How Yoga Works
Yoga does more than burn calories and tone muscles. It’s a total mind-body workout that combines strengthening and stretching poses with deep breathing and meditation or relaxation.
The intensity of your yoga workout depends on which form of yoga you choose. Techniques like hatha and iyengar yoga are gentle and slow. Bikram and power yoga are faster and more challenging.
With yoga, you don’t build arm strength with free weights or machines, but with the weight of your own body. Some poses, like the plank, spread your weight equally between your arms and legs.
Yoga poses work all sides of the legs, including your quadriceps, hips, and thighs.
Yoga isn’t considered aerobic exercise, but the more athletic varieties, like power yoga, will make you sweat. And even though yoga is not aerobic, some research finds it can be just as good as aerobic exercise for improving health. It takes a lot of strength to hold your body in a balanced pose. Regular practice will strengthen the muscles of your arms, back, legs, and core.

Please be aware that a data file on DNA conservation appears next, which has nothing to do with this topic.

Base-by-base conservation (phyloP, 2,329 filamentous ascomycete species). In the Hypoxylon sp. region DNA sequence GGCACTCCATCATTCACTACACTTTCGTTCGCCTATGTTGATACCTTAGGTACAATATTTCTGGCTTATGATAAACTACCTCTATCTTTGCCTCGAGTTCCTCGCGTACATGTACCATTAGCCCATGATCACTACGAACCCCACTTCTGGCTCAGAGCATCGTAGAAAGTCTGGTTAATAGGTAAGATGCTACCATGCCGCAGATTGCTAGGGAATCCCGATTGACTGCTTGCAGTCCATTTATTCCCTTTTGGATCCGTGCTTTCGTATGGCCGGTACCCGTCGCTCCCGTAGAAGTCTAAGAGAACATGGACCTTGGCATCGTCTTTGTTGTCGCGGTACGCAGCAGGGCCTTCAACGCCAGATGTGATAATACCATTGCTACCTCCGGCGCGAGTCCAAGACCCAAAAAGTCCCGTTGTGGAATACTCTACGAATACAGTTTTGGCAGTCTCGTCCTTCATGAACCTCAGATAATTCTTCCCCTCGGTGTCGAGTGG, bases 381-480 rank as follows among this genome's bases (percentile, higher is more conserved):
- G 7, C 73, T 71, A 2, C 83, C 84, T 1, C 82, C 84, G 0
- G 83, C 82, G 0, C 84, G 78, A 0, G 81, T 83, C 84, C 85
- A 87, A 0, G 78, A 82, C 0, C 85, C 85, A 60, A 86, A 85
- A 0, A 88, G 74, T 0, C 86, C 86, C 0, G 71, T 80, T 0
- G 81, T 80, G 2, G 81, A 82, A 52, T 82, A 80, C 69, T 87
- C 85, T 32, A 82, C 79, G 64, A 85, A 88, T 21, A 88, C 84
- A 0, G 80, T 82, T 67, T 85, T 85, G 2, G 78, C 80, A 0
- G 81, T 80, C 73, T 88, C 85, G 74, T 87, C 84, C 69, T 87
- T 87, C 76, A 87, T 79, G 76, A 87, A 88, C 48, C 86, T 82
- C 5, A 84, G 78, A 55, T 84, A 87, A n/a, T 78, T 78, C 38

Focus on your own practice and don’t compare yourself to other people in your class.
You don’t need any equipment because you’ll rely on your own body weight for resistance. But you’ll probably want to use a yoga mat to keep you from sliding around in standing poses, and to cushion you while in seated and lying positions. Other, optional equipment includes a yoga ball for balance, a yoga block or two, and straps to help you reach for your feet or link your hands behind your back.
Even though there are many instructional books and DVDs on yoga, it is well worth it to invest in some classes with a good instructor who can show you how to do the postures.
Chances are, there’s a type of yoga that suits your needs and fitness level. It’s a great choice if you want a holistic approach to mind and body strength.